While there’s never a doubt that Queen Ramonda takes the back seat to her children, she’s clearly got a backbone of steel. In the MCU, when Killmonger (Michael B. Jordan) wins in ritualistic combat against T’Challa (Chadwick Boseman), Angela Bassett’s Queen Ramonda, along with her companions, brave Jabari land to gain allies in taking back Wakanda. In the first issue of Nnedi Okorafor’s excellent run on Shuri, Queen Ramonda brings back The Elephant’s Trunk, a group of women who would secretly guide Wakanda from behind the scenes. Queen Ramonda is always there to support her children, but she’s also always there to support her country, and to make sure that Wakanda stays strong.
For the majority of the Harry Potter series, Molly Weasley (Julia Waters in the movies) serves as the good-mom vision of what Harry could have had. She dotes on her children. She supports her husband, even when she thinks he’s made the wrong choices (flying car???). But there’s a moment at the end of the series when Molly Weasley unleashes, and we see that, as well as being a maternal presence, she’s also a witch packing a whole lot of heat in her wand. While there was a debate back when the last book came out that her magic was wasted as a housewife, there’s also an element of choice there: Who says that having powerful magic as a mom isn’t important?
While Miles from Tomorrowland may not be a television show on a lot of adult radars, it has the rare distinction of having the mom be the captain of a family run ship. Captain Callisto works for the Tomorrowland Transit Authority, and it’s her job that takes Miles and the rest of the family all over the galaxy. She’s the final word when it comes to decisions for any mission—but she’s also mom, and she’s there to help her children navigate their own place in the universe.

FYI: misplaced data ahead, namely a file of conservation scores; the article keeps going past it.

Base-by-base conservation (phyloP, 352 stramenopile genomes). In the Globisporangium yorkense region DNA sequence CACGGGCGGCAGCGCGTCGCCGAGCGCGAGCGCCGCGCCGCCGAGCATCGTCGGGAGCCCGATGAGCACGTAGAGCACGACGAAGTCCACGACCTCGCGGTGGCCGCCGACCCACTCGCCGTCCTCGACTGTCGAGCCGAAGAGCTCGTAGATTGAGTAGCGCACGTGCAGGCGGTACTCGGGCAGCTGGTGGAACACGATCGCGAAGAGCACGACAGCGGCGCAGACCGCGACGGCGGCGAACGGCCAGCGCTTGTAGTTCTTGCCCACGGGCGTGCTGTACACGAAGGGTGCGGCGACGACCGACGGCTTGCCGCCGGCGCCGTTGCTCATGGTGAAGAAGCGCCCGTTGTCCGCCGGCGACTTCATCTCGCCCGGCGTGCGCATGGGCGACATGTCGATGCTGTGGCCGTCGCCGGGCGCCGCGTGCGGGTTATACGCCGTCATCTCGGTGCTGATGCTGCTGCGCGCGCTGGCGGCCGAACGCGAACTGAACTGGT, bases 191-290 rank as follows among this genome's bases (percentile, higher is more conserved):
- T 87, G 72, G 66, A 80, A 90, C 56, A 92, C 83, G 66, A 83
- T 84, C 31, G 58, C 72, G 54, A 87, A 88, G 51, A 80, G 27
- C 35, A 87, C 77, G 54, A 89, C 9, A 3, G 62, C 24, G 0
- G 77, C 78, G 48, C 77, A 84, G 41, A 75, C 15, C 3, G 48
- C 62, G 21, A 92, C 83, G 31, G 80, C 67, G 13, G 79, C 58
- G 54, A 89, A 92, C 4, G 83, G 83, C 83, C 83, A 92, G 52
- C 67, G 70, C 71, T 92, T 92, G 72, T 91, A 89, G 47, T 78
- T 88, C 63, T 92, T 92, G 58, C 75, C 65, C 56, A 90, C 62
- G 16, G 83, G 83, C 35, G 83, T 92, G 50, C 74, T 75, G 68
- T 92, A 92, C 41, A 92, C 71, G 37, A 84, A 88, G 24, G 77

Janet van Dyne
The original Wasp has gone through a number of incarnations in the comics, and not all of them were great moms. Michelle Pfeiffer’s recent MCU incarnation, where it’s the hope of seeing her daughter again that allows her to communicate from the Quantum Realm, that works best for me as a character who is both all-mom and all-person.
First, Janet’s work as an agent for SHIELD led her to make the ultimate sacrifice to save the world—not something mom characters are always allowed to do. When she returns from the Quantum Realm, she’s got even more abilities, something I hope she’ll get to explore with the help of her family. But even while she’s a superhero, she still calls her daughter Jellybean with so much love, you can see it radiate from her—even when she’s doing it from inside the body of Scott Lang.